Claims (20)

  1. 1. A apparatus comprising:
    a memory;
    a network interface; and
    a control circuit operably coupled to the memory and the network interface, the control circuit being configured to:
    accept push registrations from each of a plurality of communication devices, each push registration including at least an address for receiving pushed content and a categorical identification of a push proxy gateway type to use when pushing the content to the communication device; and
    store the push registrations in the memory.
  2. 2. The apparatus of claim 1 wherein the categorical identification identifies whether the push proxy gateway type is to comprise an enterprise server or an Internet server.
  3. 3. The apparatus of claim 1 wherein the address for receiving pushed content at least comprises at least one of an email address and a device personal identification number.
  4. 4. The apparatus of claim 1 wherein the control circuit is configured to accept multiple push registrations, on an application-by-application basis, from a single one of the plurality of communication devices.
  5. 5. The apparatus of claim 4 wherein the control circuit is configured to accept multiple push registrations, on an application-by-application basis, from a single one of the plurality of communication devices such that the single one of the plurality of communication devices can utilize differing categories of push proxy gateways types depending upon the application that facilitates pushing the content.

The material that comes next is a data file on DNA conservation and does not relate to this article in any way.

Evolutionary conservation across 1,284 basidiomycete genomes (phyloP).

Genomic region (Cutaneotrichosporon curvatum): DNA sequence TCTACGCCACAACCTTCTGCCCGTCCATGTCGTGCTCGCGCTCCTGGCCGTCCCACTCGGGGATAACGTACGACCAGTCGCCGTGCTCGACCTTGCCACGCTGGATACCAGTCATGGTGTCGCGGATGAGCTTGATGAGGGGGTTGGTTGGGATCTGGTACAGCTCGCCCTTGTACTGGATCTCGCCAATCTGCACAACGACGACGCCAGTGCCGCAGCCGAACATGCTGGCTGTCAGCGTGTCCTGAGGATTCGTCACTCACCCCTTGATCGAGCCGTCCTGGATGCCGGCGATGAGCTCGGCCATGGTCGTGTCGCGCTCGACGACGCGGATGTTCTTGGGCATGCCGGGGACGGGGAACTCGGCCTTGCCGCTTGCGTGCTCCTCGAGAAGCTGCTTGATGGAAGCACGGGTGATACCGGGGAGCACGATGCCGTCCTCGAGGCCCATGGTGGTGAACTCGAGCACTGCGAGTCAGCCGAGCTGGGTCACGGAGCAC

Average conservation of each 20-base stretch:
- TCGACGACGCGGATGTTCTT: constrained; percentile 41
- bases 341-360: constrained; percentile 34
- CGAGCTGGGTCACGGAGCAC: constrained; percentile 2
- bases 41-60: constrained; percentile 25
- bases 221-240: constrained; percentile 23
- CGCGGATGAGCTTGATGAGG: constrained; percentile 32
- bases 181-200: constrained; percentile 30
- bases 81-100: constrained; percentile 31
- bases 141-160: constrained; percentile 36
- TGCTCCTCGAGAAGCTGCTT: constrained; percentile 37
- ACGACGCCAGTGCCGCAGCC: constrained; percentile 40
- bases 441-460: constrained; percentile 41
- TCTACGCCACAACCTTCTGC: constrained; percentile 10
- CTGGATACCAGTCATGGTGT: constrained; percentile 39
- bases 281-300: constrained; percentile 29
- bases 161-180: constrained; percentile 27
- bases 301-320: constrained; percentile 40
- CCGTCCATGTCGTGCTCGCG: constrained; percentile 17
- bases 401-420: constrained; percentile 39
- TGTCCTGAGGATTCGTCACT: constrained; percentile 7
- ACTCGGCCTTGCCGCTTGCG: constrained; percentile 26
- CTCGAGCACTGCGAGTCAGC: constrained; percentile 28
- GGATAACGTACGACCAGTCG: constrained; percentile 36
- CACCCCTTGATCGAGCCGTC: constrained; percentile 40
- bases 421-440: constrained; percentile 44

6. 6. The apparatus of claim 1 wherein the control circuit is further configured to:
    receive content to push to a given one of the plurality of communication devices from a push application along with an address for the given one of the plurality of communication devices;
    use the address for the given one of the plurality of communication devices to identify the push proxy gateway type that corresponds to the push application to thereby provide an identified push proxy gateway type; and
    forward the content to push to the given one of the plurality of communication devices to a push proxy gateway of the identified push proxy gateway type to thereby facilitate pushing the content to the given one of the plurality of communication devices.
  7. 7. An apparatus comprising:
    a memory having stored therein identifying information for the apparatus;
    a network interface; and
    a control circuit operably coupled to the memory and the network interface, the control circuit being configured to: